nccount_boolmat(1,m), simpsum;
  • Since in each addend n is involved only in the binomial coefficient, likely a different organisation of the computation is possible, which might yield a more efficient computation.
  • A recursive computation for nccountextm_boolmat(n,m,i) is as follows:
    nccountext_rec_boolmat[n,m,i] := 
     if m=0 then if i=0 then 1 else 0
     elseif i=0 then 0
     else i*nccountext_rec_boolmat[n,m-1,i] + 
          2*(2^n-(i-1)) * nccountext_rec_boolmat[n,m-1,i-1]$
    nccount_rec_boolmat[n, m] := sum(nccountext_rec_boolmat[n, m, i], i, 0, m)$
    ncprob_rec_boolmat(n,m) := nccount_rec_boolmat[n, m] / (2^(n+1))^m$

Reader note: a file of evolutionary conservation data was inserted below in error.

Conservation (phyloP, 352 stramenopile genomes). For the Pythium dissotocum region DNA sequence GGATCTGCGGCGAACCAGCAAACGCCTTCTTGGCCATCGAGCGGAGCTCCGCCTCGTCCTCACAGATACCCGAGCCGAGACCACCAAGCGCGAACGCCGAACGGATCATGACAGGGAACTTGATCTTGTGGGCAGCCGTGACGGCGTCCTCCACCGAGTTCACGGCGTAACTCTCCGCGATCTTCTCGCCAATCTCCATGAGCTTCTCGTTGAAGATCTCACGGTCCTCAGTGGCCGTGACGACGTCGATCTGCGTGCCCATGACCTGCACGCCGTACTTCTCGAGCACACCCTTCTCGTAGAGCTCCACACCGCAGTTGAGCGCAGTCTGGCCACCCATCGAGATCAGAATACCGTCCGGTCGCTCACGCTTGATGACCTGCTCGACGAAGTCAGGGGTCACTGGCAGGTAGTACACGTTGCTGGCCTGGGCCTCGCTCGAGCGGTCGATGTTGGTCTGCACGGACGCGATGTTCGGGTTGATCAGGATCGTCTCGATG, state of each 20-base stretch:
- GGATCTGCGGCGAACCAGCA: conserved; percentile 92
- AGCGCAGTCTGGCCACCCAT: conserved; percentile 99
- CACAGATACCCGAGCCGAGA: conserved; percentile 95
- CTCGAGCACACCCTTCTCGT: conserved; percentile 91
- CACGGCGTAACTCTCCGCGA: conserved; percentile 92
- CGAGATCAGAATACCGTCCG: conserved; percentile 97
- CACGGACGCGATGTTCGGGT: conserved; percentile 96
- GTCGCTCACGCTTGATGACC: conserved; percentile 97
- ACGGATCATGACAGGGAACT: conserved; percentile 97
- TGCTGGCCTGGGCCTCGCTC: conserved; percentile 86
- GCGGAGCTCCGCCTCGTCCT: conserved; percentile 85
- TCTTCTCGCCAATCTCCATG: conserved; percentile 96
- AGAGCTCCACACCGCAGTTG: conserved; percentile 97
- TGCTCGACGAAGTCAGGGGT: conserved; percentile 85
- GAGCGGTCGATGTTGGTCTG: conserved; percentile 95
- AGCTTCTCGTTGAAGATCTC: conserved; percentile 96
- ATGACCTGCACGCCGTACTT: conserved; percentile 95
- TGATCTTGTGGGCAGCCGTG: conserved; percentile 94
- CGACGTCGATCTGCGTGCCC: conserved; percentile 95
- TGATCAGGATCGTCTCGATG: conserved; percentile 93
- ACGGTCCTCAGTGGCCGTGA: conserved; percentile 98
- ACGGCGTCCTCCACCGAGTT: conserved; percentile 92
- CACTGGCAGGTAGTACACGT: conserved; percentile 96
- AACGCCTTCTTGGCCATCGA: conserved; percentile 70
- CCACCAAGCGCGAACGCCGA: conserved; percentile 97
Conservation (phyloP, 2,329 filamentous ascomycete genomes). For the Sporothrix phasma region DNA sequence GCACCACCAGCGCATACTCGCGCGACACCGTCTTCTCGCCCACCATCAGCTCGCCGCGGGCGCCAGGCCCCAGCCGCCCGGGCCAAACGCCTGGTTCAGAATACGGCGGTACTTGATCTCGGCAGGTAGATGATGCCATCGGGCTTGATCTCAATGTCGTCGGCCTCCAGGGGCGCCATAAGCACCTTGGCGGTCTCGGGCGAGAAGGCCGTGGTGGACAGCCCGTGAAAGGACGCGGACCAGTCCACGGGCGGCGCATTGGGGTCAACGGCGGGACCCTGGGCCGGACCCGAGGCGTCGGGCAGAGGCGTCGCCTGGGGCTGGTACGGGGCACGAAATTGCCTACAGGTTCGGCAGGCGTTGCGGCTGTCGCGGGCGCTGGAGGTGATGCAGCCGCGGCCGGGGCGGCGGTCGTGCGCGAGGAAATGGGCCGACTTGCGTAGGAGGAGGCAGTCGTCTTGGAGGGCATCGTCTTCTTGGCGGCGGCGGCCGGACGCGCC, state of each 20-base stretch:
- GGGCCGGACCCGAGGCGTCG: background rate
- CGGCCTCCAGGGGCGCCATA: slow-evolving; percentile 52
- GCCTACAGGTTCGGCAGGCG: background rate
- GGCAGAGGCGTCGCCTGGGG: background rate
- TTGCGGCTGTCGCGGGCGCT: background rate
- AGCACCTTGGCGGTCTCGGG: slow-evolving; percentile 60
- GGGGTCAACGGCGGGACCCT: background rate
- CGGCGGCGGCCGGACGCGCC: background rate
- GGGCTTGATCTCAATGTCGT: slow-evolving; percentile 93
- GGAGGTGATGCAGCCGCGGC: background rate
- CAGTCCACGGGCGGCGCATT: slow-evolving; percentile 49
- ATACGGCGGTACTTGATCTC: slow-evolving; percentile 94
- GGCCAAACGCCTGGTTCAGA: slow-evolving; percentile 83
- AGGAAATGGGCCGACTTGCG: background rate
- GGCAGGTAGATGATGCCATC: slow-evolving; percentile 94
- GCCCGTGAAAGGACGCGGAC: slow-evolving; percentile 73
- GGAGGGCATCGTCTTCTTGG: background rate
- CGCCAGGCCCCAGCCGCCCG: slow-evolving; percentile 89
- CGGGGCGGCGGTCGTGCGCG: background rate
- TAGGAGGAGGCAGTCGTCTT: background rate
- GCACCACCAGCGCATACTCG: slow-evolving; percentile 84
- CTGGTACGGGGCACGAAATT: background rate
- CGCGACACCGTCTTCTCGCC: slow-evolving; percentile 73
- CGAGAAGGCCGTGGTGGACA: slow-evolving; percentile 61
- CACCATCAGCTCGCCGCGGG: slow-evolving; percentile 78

• A different recursive formula is (valid for m, n >= 0):
    nccountm_boolmat_rec(n,m) := nccountm_boolmat_rec_r[n, m, 0]$
    nccountm_boolmat_rec_r[n,m,c] := if m = 0 then 1 else 
        c* nccountm_boolmat_rec_r[n,m-1,c] + 
        2* (2^n - c) * nccountm_boolmat_rec_r[n,m-1,c+1]$
    ncprobm_boolmat_rec(n,m) := nccountm_boolmat_rec(n,m) / (2^(n+1))^m$
  • For all natural numbers m', n >= 0, for all 0 <= c <= m' and for all matrices M' (over {0,1}) of size m'*(n+1), if we have that

    1. no two rows in M' contradict (i.e., are identical except for the last element), and
    2. the number of different vectors in M' is c,

    then for all m >= 0, we have that the number of matrices (over {0,1}) of size (m'+m)*(n+1) where

    • no two rows contradict, and
    • the first m' rows are the rows of M'

    is nccountm_boolmat_rec_r(n,m,c).